The Brockport Collegiate Institute

The Brockport Collegiate Institute

The Brockport Collegiate Institute, as they call it, has been in operation only half a year. There is a foundation you see for great things. My part is to teach the languages. I have just engaged to instruct 3 of the teachers in Latin. One is a lady, by the way. Metaphysics I soon intend to bear down upon. The distinction made by the [Samuel Taylor] Coleridge men between the Reason & Understanding — or I ought to say the Existence of both there as distinct faculties — has always stumbled me. What necessity in supposing this faculty (reason) to exist? In the language of Dugald Stewart, let me ask, “What good reason can be given for assigning one name to the faculty which perceives truths that are certain & another name to the faculty that perceives truths which are probable? Would it not be equally proper to distinguish by different names the power by which we perceive one proposition to be true & another to be false?” This I acknowledge has some weight with my mind, however I wish truth. I have as yet established to system; consequently not interested in defending or assailing anyone. Truth & truth only is my object. I can not be interested in persuading myself of falsehood. Will you be so good as to make some remarks on the subject if your mind is made up on it? I am aware that the subject does not admit of mathematical demonstration. But still it may be presented if true in a light that is convincing at least to a mind that is not clouded too thickly with prejudice.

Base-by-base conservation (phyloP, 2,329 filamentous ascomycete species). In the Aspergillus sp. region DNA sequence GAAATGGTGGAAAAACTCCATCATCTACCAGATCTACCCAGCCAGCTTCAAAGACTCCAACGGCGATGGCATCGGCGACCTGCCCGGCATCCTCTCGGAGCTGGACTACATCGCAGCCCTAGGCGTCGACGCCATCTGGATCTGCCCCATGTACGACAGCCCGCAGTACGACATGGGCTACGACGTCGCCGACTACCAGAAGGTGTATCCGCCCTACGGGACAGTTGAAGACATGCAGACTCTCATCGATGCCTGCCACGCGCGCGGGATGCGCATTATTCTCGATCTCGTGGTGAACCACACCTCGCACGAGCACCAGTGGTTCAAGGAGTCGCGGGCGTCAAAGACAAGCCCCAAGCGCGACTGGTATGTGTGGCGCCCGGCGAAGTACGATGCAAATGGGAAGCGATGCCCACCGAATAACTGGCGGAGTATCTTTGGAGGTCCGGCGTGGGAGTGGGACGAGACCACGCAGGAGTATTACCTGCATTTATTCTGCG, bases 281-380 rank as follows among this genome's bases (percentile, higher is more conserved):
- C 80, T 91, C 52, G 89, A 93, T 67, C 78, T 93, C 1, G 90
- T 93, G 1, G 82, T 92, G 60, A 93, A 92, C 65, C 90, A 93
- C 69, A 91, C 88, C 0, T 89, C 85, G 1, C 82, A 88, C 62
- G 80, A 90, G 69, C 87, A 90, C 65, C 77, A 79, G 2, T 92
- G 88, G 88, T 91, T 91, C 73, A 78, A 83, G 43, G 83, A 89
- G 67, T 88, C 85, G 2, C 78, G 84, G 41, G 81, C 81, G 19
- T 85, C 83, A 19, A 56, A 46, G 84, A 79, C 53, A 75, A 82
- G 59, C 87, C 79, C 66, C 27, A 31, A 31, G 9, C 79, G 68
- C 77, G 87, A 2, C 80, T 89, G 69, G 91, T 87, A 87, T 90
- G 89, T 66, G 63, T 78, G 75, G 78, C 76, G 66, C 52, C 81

Rev. James Marsh, D. D.

Rev. James Marsh, D. D.

For some time past I have been conscious of an inward yearning after truth on many subjects & this truly is an important one for the whole system that we were taught is hinged upon it & I well remember the words of that true, great & good man of whom I count it an honor to be a pupil — that “without this distinction, there can be no philosophy.” ²

By this time the Seniors must have got their sheep-skins. I wish when you write that you would write where Morse is. I think I wrote to him last though I am not certain. Write how you get along (I suppose it is vacation with you now). I have had none except about 3 weeks & one week of that I studied hard inasmuch as the weather was inclement.

Tell me what has become of George Lyman. I suppose they will get — if they have not already got — Mr. Bliss to fill Dr. Marsh’s place. The main pillar of the U. V. M. has fallen & I fear it has seen its best days. If you please, write the number of Freshmen — alias Frenchmen — that have entered.